Coke and Pepsi will be removing a controversial chemical—methylimidazole (4-MEI)—from their drink recipes. The chemical is on California’s list of carcinogens.
The new recipe has less 4-MEI and has been introduced in California, said the BBC. The recipe will be rolled out throughout the United States, although Coca-Cola says that no health risks justify the recipe change.
Spokeswoman Diana Garza-Ciarlante told the Associated Press (AP) that the company wanted to ensure their products “would not be subject to the requirement of a scientifically unfounded warning,” wrote the BBC. 4-MEI has been linked to cancer in mice and rats, according to one study’s findings; however, according to industry group, the American Beverage Association, no evidence exists the chemical poses human risks, wrote the BBC.
Earlier this week, we wrote that the U.S. Food and Drug Administration (FDA) said it sees no danger from the soda chemical and that, after reviewing a complaint from The Center for Science in the Public Interest (CSPI) in which it said that 4-MEI causes tumors in animals, the FDA said no immediate risk exists.
The agency alleged that one would have to drink in excess of 1,000 cans of soda daily to match doses administered in studies that revealed links to the chemical, also known as 4-MEI—to cancer in rodents, said Douglas Karas, an FDA spokesman, wrote Bloomberg previously.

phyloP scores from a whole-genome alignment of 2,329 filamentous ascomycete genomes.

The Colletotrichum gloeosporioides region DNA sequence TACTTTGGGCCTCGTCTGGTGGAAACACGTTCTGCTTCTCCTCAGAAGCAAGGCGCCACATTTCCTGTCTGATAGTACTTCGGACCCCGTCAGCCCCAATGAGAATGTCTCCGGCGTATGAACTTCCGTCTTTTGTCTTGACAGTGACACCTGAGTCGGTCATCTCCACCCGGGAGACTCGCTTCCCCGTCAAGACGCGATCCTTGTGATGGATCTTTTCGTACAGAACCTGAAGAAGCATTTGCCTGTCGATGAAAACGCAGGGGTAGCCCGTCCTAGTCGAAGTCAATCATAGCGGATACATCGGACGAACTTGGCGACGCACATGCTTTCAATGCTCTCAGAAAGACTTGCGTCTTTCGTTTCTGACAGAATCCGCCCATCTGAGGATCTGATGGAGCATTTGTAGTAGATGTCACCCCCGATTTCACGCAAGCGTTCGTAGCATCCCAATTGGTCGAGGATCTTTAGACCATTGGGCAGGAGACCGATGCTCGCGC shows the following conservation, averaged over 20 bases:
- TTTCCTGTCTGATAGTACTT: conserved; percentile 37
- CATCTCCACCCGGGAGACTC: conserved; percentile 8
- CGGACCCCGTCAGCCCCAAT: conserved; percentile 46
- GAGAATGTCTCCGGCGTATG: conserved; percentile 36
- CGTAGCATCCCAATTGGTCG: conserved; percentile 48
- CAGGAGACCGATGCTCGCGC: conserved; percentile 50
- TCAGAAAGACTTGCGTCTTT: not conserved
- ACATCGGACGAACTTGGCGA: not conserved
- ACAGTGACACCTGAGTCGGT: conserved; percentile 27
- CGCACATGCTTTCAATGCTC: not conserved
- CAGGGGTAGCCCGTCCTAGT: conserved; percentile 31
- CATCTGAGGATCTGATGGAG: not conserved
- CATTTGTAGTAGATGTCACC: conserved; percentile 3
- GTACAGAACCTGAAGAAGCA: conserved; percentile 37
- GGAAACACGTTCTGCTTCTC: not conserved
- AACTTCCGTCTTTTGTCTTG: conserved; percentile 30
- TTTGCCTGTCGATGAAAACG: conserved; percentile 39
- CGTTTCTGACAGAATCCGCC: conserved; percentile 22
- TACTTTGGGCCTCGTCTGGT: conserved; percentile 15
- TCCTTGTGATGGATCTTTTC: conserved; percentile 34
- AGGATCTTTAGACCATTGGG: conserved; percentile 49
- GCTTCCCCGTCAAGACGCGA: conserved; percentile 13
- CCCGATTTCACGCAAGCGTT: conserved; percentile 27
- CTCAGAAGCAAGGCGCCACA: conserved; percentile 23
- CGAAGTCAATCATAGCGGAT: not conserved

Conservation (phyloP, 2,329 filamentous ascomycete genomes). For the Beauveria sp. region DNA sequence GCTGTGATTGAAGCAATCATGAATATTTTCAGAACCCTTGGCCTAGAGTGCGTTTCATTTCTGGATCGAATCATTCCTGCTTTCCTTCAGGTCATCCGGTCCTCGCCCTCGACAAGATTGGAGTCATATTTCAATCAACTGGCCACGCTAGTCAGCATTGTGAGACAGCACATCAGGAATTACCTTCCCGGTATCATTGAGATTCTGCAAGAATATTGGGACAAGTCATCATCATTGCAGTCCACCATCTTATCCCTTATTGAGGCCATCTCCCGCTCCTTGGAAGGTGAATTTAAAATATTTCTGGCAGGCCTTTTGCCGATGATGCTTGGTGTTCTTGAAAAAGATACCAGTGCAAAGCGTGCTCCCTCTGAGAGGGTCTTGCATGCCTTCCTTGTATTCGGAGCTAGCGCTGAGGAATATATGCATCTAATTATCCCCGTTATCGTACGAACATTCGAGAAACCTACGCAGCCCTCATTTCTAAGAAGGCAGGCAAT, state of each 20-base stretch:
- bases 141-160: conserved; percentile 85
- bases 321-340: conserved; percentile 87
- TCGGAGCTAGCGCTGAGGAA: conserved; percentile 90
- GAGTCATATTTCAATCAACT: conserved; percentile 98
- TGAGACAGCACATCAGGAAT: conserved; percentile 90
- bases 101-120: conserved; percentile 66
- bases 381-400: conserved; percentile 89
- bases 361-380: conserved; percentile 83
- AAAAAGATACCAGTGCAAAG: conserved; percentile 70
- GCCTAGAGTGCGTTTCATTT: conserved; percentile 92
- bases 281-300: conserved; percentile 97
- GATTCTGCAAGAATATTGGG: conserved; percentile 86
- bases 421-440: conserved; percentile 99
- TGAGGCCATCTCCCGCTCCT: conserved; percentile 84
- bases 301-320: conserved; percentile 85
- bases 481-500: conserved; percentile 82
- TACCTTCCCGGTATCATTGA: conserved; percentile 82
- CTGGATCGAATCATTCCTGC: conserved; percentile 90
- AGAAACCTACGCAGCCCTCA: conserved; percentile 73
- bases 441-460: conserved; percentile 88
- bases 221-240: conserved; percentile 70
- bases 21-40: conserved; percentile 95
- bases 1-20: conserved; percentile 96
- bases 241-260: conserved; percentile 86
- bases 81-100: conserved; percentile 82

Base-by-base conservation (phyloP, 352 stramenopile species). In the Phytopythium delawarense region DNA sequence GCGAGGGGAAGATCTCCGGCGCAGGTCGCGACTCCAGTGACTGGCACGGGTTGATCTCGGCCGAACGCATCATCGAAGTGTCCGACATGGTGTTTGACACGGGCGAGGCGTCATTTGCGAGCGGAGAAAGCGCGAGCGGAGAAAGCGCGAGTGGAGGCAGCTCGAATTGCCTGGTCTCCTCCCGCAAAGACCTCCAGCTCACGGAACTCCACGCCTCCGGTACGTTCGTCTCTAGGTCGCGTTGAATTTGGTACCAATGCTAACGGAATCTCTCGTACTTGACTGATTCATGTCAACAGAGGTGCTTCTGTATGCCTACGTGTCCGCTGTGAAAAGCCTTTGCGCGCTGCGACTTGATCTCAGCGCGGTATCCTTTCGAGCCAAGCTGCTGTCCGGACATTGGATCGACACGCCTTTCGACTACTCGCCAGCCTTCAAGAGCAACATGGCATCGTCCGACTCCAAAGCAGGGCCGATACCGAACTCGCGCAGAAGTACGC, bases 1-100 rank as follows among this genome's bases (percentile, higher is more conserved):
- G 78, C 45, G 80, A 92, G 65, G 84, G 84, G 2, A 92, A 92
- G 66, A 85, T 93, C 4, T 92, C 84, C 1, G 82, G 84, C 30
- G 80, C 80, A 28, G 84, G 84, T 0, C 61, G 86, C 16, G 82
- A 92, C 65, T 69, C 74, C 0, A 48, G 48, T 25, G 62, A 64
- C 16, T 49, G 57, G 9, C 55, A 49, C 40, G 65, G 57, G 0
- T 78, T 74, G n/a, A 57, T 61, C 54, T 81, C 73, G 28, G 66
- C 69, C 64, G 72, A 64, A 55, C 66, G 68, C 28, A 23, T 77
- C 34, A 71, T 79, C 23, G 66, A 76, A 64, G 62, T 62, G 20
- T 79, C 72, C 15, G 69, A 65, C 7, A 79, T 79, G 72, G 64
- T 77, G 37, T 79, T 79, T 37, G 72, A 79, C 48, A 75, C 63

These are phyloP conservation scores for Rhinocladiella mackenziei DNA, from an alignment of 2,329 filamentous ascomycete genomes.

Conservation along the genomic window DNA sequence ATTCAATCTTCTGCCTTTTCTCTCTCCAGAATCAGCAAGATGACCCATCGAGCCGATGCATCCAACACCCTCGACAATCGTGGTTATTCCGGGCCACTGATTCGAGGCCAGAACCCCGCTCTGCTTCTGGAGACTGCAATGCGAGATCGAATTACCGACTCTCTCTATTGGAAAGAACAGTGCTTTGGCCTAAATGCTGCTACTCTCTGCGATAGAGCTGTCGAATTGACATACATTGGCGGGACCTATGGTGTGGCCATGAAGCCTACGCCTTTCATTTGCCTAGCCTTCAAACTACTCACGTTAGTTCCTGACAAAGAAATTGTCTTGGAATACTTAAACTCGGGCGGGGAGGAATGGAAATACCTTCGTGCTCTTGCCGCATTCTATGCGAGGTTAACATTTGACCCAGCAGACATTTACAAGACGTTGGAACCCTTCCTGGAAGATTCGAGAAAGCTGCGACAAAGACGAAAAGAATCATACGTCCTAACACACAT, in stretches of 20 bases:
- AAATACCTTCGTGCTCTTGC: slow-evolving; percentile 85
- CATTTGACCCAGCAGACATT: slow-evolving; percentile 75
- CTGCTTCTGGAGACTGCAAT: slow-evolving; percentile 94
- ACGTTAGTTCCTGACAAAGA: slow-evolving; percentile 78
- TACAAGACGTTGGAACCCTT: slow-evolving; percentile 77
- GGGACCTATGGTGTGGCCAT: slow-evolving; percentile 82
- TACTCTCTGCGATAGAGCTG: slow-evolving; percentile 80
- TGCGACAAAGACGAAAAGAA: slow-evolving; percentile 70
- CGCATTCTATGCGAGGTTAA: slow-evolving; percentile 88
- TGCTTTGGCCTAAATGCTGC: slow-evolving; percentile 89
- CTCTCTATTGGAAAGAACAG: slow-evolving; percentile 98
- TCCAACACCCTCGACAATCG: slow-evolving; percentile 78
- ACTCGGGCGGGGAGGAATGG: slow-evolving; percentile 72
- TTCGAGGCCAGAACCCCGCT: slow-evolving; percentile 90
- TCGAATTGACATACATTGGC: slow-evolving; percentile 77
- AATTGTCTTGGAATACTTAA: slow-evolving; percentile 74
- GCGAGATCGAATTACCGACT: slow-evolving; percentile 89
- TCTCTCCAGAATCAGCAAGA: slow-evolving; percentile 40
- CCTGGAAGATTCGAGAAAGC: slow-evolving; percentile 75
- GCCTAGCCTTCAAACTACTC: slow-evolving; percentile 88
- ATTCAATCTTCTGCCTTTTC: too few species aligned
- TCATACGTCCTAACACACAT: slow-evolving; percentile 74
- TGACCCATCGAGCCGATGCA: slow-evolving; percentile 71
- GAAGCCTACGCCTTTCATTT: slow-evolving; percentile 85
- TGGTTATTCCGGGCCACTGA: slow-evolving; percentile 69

The companies said that making the change throughout all of the U.S. makes the drinks more efficient to manufacture, wrote the BBC. Coca-Cola said that European manufacturing process would remain unchanged and that, other than California, “not one single regulatory agency around the world considers the exposure of the public to 4-MEI as present in caramels as an issue.”
According to the CSPI, high 4-MEI levels were detected in a number of drinks made by both the Coca-Cola Co. and the PepsiCo. Inc. The CSPI said it commissioned laboratory studies of a number of products—Coca-Cola, Pepsi-Cola, Diet Coke, Diet Pepsi, Snapple Group Inc.’s Dr Pepper and Diet Dr Pepper, and Whole Foods’ 365 Cola—from Washington DC-area locations.
“Coke and Pepsi, with the acquiescence of the FDA, are needlessly exposing millions of Americans to a chemical that causes cancer,” said Michael F. Jacobson, CSPI’s executive director. “The FDA needs to protect consumers from this risk,” Jacobson added, said Bloomberg.
According to the CSPI, Pepsi’s products, Diet Coke, and regular Coca-Cola all tested with levels significant enough to warrant a warning notice in California..
The FDA has long maintained that artificial food dyes are safe but, as far back as the 1970s, some pediatricians and other children’s advocates have called for the elimination of dyes and preservatives, especially in the diets of children with behavior problems.